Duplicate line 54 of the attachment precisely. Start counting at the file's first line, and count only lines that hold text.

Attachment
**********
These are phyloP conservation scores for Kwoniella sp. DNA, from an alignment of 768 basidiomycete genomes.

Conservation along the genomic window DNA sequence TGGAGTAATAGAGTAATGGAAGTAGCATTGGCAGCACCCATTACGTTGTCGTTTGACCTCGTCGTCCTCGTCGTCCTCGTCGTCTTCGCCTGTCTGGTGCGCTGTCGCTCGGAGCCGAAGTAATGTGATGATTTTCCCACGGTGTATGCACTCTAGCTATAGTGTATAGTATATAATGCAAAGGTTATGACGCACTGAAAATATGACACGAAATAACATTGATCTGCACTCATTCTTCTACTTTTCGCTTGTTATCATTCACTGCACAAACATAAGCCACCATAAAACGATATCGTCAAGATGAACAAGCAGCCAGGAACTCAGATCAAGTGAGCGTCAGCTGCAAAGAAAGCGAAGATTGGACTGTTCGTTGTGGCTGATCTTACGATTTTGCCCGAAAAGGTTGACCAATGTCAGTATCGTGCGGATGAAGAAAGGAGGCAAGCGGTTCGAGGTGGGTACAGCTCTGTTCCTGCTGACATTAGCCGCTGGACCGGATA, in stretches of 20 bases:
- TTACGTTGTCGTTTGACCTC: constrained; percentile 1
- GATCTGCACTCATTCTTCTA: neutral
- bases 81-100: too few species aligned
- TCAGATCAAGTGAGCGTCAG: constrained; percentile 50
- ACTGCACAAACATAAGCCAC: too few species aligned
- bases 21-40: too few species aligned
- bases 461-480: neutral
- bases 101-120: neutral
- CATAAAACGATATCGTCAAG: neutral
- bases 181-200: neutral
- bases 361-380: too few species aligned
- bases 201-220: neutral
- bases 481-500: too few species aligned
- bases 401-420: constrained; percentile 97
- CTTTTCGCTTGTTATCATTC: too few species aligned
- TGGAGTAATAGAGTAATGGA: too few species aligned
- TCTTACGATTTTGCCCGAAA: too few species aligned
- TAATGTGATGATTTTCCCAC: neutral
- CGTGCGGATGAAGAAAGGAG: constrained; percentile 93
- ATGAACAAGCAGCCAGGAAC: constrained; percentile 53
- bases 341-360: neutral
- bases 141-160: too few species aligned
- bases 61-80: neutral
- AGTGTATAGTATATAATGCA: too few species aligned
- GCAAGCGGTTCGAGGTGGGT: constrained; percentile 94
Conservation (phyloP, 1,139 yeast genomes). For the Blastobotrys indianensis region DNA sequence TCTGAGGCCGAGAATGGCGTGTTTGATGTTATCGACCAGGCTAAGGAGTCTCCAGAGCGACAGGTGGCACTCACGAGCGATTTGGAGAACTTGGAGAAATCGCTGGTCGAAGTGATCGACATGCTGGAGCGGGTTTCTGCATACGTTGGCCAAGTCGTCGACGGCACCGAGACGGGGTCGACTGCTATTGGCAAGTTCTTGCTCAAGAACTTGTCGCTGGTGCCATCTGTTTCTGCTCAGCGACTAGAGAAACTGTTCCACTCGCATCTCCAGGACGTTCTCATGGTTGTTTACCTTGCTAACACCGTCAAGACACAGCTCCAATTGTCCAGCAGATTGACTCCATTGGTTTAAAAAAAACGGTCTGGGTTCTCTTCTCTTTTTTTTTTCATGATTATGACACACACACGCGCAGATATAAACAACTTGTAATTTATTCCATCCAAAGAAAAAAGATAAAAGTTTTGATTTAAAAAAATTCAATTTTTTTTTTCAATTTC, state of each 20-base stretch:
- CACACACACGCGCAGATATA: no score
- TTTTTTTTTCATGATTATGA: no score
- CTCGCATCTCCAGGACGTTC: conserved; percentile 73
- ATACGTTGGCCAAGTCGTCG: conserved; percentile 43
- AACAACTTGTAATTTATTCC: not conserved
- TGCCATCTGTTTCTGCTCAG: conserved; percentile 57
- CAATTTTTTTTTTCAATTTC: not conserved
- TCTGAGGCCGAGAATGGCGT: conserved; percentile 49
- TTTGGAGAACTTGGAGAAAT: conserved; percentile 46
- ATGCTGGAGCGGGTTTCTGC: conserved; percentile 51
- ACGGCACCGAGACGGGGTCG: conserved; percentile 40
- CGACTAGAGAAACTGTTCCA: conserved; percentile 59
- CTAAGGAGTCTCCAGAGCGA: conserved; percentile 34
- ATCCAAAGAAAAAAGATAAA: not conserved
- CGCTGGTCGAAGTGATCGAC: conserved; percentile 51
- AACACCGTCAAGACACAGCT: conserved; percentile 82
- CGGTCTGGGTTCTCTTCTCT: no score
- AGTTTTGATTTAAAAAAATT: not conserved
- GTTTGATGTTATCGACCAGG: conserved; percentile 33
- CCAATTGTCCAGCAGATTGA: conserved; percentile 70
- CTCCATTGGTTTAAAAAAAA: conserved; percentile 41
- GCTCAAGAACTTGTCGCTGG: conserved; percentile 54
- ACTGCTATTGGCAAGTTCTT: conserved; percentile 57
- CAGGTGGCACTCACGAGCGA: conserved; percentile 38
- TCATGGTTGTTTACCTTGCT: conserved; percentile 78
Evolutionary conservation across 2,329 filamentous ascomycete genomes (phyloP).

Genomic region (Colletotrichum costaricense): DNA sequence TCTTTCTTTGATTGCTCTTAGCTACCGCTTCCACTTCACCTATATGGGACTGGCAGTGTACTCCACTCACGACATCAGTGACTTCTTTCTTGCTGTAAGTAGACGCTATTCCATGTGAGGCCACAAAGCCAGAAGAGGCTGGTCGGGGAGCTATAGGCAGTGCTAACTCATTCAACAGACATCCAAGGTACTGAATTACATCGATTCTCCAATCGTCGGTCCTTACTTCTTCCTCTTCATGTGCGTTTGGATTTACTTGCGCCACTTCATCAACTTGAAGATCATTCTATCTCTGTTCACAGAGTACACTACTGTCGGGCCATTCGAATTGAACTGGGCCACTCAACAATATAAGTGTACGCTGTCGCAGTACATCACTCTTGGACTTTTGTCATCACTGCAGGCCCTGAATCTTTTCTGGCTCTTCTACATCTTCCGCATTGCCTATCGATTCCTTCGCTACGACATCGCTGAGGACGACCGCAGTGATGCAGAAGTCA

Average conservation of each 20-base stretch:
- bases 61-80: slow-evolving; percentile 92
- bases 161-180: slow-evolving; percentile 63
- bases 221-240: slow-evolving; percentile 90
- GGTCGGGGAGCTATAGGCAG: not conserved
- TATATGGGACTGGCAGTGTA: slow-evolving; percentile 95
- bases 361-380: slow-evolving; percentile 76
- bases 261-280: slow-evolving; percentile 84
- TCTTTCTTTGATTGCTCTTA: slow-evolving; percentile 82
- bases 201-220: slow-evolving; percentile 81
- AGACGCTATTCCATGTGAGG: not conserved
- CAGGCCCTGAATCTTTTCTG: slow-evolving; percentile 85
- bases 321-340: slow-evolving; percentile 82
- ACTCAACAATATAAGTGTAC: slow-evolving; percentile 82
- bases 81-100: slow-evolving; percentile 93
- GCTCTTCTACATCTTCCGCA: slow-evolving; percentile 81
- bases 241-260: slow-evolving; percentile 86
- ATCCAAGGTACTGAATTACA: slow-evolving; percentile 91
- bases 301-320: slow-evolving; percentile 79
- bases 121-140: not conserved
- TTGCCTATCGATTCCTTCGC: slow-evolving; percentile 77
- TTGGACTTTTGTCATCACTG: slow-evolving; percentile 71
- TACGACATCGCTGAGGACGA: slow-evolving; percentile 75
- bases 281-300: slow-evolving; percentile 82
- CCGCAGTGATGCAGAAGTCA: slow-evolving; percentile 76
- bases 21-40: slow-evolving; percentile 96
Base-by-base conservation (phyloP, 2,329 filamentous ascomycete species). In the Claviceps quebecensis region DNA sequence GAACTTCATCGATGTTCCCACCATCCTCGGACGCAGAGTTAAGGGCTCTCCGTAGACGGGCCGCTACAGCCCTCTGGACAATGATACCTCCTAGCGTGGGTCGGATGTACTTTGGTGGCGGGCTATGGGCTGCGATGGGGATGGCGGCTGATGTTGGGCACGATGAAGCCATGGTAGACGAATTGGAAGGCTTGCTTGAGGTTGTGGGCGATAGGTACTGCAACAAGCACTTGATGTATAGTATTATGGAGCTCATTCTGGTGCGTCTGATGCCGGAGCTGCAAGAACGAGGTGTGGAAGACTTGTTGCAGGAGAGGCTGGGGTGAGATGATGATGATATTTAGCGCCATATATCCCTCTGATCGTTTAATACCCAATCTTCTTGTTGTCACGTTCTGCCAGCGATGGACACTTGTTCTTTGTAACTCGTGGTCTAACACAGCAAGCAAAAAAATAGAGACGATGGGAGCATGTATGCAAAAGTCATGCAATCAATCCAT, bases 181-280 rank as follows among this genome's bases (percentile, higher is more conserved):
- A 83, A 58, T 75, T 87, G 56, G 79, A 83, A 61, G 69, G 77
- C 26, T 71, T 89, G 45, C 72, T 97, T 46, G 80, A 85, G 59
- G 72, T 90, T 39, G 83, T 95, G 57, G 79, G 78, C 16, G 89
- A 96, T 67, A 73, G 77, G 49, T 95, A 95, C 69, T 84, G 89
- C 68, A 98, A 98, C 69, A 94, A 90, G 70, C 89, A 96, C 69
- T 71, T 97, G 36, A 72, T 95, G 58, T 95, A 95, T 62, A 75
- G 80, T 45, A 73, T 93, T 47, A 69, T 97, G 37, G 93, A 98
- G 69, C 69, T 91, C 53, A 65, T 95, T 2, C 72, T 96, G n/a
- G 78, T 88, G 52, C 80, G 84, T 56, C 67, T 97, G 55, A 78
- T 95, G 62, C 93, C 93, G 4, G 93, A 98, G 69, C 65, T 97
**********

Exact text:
Evolutionary conservation across 2,329 filamentous ascomycete genomes (phyloP).